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Multiple media outlets and fact-checkers falsely claim that Clarence Thomas repeated a ‘debunked’ COVID-19 vaccine claim

Headlines at multiple news outlets misled readers on Thursday by claiming that Supreme Court Justice Clarence Thomas repeated a “debunked” claim about COVID-19 vaccines in a dissenting opinion.

At least three mainstream news organizations falsely stated that Thomas claimed COVID-19 vaccines contain the cells of aborted babies in an opinion dissenting from the Supreme Court’s refusal to take up a religious liberty case challenging New York’s COVID-19 vaccine mandate launched by 16 health care workers.

“Clarence Thomas claimed in a dissenting opinion that Covid vaccines are derived from the cells of ‘aborted children,'” Politico tweeted Thursday, sharing an article with the headline, “Clarence Thomas suggests Covid vaccines are developed using cells of ‘aborted children.’”

u201cClarence Thomas claimed in a dissenting opinion that Covid vaccines are derived from the cells of u201caborted children.u201dnnNo Covid vaccines in the U.S. contain the cells of aborted fetuses. n


Similar headlines appeared at Axios and at NBC News, and the misleading claim was spread by Washington Post fact-checker Glenn Kessler and others.

u201cClarence Thomas suggests COVID vaccines are made with “aborted children”

— Axios (@Axios)

u201cJustice Thomas cites debunked claim that Covid vaccines are made with cells from ‘aborted children’ via @nbcnewsu201d

— Adam Edelman (@Adam Edelman)

u201cIt’s good the fact checkers are on top of this… ohu201d

— Stephen L. Miller (@Stephen L. Miller)

These headlines are wrong. Thomas was not making a claim about the COVID-19 vaccines. He was quoting the petitioners’ stated beliefs about how taking the vaccine would violate their religious conscience.

In 2021, a group of anonymous health care workers sued New York, arguing that the state’s vaccine mandate violated their religious conscience rights. The state requires that all health care workers show proof of vaccination to continue in their employment.

“They object on religious grounds to all available COVID–19 vaccines because they were developed using cell lines derived from aborted children,” Thomas wrote in a dissenting opinion after the Supreme Court declined to hear the case.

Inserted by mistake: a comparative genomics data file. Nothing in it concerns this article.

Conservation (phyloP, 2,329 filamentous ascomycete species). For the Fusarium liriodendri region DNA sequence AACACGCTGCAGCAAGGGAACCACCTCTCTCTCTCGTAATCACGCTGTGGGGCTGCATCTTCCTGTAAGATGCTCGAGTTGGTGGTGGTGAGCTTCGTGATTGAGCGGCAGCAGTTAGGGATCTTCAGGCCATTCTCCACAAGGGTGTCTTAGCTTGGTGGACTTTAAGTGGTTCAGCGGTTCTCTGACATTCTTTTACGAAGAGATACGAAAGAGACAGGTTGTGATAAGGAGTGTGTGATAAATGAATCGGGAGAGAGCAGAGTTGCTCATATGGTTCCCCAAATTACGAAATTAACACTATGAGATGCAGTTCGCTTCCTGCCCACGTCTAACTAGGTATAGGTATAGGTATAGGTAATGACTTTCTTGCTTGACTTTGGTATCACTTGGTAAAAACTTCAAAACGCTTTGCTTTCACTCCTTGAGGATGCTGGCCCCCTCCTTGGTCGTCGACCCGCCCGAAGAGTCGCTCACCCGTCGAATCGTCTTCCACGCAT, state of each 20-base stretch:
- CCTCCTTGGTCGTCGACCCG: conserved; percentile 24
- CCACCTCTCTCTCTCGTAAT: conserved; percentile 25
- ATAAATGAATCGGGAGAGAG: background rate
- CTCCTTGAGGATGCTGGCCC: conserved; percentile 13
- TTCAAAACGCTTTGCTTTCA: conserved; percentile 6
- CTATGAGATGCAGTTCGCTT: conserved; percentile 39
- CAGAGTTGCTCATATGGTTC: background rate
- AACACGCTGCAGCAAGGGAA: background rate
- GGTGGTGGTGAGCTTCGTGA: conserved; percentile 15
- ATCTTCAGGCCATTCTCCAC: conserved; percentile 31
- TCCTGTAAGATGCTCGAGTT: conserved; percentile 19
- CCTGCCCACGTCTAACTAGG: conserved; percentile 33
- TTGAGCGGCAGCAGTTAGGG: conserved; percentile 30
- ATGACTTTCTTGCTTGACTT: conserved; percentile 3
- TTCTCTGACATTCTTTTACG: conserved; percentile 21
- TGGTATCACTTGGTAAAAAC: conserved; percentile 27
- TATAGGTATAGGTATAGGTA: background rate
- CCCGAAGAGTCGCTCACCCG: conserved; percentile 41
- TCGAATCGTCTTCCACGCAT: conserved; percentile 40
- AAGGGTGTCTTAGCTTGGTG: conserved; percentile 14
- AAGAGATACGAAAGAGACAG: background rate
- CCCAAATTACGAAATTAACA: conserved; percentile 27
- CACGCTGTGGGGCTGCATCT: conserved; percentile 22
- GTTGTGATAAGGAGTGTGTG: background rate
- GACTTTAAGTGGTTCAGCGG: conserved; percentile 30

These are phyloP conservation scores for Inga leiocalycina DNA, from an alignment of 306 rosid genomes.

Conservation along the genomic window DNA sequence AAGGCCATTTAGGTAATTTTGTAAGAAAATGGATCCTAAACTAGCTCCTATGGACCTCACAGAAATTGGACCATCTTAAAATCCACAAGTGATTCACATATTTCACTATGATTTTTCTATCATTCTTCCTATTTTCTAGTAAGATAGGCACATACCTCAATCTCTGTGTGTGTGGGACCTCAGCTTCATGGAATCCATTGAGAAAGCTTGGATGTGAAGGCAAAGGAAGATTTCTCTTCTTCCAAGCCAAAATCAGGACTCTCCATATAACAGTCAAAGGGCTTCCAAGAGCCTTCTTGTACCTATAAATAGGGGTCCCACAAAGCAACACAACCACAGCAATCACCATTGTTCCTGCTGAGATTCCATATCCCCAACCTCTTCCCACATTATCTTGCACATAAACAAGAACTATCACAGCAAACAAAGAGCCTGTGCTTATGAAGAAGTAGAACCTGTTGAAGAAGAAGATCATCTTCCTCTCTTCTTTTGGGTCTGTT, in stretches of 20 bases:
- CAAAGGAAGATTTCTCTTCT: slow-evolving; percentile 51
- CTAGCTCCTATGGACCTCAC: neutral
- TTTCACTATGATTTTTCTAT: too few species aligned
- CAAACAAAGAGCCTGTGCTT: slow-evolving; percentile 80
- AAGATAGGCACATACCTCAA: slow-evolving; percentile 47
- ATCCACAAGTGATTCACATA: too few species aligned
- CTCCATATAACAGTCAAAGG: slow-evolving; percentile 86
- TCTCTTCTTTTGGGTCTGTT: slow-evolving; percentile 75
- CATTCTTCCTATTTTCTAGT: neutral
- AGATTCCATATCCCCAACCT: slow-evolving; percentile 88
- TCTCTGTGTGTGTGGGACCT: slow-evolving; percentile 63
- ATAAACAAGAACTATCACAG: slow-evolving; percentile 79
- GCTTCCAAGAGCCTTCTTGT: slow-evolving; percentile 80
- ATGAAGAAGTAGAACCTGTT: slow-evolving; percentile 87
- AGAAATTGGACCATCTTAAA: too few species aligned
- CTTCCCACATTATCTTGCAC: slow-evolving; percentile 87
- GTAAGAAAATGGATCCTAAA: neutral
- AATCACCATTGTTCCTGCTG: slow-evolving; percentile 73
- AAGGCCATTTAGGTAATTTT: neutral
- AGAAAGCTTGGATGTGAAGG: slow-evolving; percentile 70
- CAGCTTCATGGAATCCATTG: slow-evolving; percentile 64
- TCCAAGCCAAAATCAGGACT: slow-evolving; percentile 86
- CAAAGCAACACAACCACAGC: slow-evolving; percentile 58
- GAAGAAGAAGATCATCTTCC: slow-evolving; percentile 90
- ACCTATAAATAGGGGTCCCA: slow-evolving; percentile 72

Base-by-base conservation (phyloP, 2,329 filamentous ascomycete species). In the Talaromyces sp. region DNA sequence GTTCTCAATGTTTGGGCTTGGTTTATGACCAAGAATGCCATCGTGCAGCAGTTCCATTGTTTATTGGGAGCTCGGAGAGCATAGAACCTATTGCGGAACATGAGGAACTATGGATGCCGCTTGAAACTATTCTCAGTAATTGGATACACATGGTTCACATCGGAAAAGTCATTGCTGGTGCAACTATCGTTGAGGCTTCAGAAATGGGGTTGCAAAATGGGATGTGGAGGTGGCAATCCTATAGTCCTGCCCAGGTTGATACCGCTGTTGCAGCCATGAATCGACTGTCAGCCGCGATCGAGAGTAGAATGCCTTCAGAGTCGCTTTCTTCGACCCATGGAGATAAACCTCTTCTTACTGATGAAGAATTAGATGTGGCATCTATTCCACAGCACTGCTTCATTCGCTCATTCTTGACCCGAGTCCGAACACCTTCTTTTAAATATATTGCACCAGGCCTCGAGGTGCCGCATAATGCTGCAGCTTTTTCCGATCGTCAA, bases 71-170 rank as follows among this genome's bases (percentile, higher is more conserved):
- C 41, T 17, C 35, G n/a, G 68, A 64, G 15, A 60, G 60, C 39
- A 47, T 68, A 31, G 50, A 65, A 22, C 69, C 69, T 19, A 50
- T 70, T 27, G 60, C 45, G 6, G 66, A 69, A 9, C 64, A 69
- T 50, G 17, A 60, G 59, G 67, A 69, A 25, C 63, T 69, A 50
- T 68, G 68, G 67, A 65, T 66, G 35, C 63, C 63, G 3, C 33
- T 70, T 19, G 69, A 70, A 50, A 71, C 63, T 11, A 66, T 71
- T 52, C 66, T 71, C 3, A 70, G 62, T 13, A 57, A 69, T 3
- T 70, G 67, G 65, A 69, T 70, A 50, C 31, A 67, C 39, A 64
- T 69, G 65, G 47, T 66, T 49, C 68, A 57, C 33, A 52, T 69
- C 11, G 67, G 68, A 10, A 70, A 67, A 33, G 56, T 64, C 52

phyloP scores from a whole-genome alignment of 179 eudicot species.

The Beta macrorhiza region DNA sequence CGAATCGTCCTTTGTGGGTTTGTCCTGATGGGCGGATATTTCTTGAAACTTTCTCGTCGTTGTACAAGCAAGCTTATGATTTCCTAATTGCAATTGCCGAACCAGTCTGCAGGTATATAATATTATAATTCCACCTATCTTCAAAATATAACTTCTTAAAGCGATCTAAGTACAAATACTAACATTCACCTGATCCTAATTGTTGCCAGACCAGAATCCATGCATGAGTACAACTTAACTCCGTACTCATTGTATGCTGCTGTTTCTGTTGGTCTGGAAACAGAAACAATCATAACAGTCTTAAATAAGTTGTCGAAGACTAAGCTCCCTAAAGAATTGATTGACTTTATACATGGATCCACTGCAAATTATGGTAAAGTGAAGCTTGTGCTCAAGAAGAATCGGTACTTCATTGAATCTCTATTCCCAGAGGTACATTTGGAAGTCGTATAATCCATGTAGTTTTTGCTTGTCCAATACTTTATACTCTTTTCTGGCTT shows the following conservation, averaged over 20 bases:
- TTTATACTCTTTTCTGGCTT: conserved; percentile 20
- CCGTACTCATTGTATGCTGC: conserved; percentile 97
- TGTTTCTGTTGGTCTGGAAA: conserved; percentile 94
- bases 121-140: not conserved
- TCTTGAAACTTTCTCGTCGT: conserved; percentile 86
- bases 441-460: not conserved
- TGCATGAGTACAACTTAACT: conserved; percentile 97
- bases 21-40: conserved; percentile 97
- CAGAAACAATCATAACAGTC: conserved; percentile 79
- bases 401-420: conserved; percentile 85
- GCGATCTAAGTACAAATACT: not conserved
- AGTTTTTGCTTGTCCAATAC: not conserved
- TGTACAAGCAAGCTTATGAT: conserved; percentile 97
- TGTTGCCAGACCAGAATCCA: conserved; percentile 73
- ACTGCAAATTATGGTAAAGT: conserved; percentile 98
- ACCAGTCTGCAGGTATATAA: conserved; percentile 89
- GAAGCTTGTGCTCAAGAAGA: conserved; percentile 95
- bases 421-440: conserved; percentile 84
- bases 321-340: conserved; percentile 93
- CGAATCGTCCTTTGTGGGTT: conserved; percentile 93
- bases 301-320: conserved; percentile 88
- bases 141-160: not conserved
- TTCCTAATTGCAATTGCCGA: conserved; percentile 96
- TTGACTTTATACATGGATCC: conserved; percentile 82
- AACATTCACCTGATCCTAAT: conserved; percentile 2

Although Thomas was clearly citing the argument of the petitioners, reporters asserted he was himself claiming that COVID-19 vaccines contain cells from aborted children.

u201cThomas dissenting opinion on the left. u201cThey objectu201du2026nnAnd on the right is from the petition of cert he is citing. nnHe is literally quoting the argument of the petitioners, not making one himself or even agreeing with it.u201d

— AG (@AG)

Paradoxically, the facts in some of these reports support what Thomas wrote even though the sensational headlines suggest he was wrong.

In Politico’s article, for example, breaking news reporter Kelly Hooper writes, “None of the Covid-19 vaccines in the United States contain the cells of aborted fetuses. Cells obtained from elective abortions decades ago were used in testing during the Covid vaccine development process, a practice that is common in vaccine testing — including for the rubella and chickenpox vaccinations.” (Emphasis added.)

If it’s the case that cell lines obtained from abortions decades ago were used in vaccine testing, then the petitioner’s assertion that the vaccines “were developed using cell lines derived from aborted children,” which Thomas quoted, is a factual statement.

Ed Whelan, a senior fellow with the Ethics and Public Policy Center, observed that NBC News twisted Thomas’ words to make it look like he was repeating a debunked claim, then later appeared to agree with what the justice actually wrote.

u201cQuite a weird article by @abedelman @ariabendix. Claims at top that Justice Thomas said covid vaccines “are made with *cells from* ‘aborted children.'” But he said they were “developed using *cell lines derived* from aborted children.” Not same–and authors agree with latter! 1/u201d

— Ed Whelan (@Ed Whelan)

“Perhaps authors are claiming that Thomas’s phrasing somehow means that the cell lines used now must have been immediately, rather than ultimately, derived from aborted children. But that’s a bad-faith reading of what he wrote,” Whelan said.

Clarence Thomas’ dissenting opinion quoted the arguments made by petitioners to the Supreme Court for a case concerning whether New York’s vaccine mandate violated religious liberty rights. He did not advance a claim for himself that COVID-19 vaccines were made using cells from “aborted children.”

Headlines suggesting that he did are false.